I first knew of this beautiful flower called Ranunculus when I visited Gardenworld on Springvale Road – a really cool place with its own cafe! I bought a pot of Tecolote Ranunculus Sunset, after being mesmerized by its brilliant golden-orange colour.
Photo by Luigi
The genus Ranunculus has about 600 species, of which Ranunculus asiaticus (also known as Persian Buttercup) has large, brightly-coloured flowers and is popular as an ornamental garden plant and in floristry. In Spring, the flowers burst with lustrous petals that take on a thin, crepe-like appearance and have vivid colours, varying from red to pink, orange, yellow and white.
The name Ranunculus comes from Late Latin, meaning “little frog”, probably because many species are found near water, like frogs. Ranunculus is known by several local names, each with an interesting story.
This flower is called Coyote’s Eyes by native Sahaptin tribes living along Columbia River in the United States. The name comes from a legend of a coyote popping his eyes from his head and tossing them to heaven for self-amusement. Before he could catch his eyes on their return to Earth, a flying vulture snatched the eyes away. Confused and sightless, the coyote decided to create new eyes from the heads of ranunculus flowers.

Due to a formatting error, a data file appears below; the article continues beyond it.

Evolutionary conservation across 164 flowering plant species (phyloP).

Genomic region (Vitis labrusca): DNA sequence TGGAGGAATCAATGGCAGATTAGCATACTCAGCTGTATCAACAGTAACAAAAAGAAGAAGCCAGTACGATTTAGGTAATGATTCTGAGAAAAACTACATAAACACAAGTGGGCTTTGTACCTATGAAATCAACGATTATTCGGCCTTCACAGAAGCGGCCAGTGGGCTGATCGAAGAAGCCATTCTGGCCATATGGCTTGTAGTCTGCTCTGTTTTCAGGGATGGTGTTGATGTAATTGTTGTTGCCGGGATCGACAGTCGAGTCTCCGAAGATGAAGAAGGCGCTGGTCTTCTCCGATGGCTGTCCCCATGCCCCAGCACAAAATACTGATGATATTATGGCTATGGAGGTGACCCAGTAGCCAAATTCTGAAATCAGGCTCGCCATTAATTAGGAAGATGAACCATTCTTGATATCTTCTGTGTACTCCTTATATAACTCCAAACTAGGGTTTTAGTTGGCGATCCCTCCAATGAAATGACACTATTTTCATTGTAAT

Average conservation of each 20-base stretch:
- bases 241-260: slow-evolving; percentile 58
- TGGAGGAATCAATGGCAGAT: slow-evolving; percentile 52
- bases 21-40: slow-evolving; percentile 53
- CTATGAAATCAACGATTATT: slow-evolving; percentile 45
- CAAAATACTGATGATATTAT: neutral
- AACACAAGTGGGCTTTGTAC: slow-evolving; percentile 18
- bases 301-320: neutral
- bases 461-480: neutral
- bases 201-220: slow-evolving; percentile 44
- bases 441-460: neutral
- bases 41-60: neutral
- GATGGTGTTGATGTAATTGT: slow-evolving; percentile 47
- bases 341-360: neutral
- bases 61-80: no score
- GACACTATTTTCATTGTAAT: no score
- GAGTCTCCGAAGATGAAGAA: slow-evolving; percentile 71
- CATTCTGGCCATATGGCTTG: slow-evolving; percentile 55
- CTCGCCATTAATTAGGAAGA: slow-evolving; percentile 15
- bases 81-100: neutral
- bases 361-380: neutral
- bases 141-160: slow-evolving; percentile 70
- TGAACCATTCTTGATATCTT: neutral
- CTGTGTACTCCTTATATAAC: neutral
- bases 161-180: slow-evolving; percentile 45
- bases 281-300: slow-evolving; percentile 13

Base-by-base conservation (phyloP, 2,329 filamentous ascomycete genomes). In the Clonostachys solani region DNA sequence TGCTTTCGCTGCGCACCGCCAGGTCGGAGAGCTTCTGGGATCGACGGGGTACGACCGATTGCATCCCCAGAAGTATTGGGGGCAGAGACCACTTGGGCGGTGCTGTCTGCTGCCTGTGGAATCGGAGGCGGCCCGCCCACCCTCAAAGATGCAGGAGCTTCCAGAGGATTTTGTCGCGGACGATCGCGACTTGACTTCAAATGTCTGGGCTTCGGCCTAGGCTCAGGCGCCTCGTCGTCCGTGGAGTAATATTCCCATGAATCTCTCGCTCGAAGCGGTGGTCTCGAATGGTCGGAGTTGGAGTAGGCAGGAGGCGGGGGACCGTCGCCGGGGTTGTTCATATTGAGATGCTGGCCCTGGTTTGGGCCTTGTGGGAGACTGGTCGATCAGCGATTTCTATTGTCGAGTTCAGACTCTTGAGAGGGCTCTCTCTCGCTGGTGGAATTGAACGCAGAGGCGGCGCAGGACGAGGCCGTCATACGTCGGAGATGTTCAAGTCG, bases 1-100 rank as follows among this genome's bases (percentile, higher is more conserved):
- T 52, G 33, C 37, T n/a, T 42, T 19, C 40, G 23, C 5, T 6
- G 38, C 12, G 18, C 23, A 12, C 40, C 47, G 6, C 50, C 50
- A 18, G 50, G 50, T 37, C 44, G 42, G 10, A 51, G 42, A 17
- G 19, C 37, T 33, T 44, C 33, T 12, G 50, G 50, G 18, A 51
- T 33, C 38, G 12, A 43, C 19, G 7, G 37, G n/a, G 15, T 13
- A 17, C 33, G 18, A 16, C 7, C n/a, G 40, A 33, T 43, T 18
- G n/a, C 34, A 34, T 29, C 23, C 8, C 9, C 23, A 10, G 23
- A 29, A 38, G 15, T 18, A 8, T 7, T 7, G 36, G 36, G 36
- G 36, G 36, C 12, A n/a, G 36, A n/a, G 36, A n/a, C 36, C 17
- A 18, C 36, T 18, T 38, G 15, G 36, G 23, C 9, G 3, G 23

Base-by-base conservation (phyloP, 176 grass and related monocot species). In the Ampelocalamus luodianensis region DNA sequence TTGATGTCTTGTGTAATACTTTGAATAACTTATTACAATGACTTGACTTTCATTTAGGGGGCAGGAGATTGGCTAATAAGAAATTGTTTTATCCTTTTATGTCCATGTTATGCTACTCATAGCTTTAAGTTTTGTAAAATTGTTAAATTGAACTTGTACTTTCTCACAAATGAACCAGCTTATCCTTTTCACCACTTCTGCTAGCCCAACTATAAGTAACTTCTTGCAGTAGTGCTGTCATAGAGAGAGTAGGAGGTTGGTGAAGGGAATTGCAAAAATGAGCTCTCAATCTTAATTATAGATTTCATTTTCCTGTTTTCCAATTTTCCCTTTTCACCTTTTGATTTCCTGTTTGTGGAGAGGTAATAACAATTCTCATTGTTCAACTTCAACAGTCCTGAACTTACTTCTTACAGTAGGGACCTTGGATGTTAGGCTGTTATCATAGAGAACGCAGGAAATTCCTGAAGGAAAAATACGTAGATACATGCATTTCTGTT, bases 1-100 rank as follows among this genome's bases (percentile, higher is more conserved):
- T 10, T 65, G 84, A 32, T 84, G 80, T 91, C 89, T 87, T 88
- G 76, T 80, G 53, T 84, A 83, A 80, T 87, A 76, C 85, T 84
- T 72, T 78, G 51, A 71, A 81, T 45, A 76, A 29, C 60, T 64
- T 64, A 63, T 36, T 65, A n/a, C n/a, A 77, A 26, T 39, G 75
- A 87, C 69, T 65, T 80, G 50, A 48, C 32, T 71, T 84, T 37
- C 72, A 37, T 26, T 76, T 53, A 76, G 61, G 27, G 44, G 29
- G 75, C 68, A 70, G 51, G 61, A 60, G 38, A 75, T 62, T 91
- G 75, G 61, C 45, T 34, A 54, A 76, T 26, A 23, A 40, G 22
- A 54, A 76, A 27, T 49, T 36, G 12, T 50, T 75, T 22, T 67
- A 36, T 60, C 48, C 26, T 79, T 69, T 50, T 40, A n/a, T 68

One Asian mythology describes a prince with a lovely voice who enjoyed taking long walks in the open country and singing to the nymphs that roamed these regions. He fell madly in love with one such nymph but failed to express his love and eventually died from disappointment. Upon his death, his body began to transform into the shape of small, delicately-petaled flowers which were then given his name.
Ranunculus flowers are frequently given as gifts due to their dazzling appearance. However, they have come to symbolize how much the giver is physically attracted to the recipient and hence, are becoming a favorite flower during weddings and other romantic occasions.
My next door neighbour taught me how to grow Ranunculus. After the flowers have withered, the bulbs should be dug out from the ground, separated (one bulb gives rise to several) and stored in a cool, dry place for replanting in the next growing season. With this method, my neighbour is able to multiply his number of plants each year.
Last year, my neighbour planted the Ranunculus too late so the flowers did not manage to blossom before the weather got too hot. This time round, the conditions (rain and temperature) were perfect, resulting in a stunning spectacle of colours!
Below is a youtube video on Ranunculus.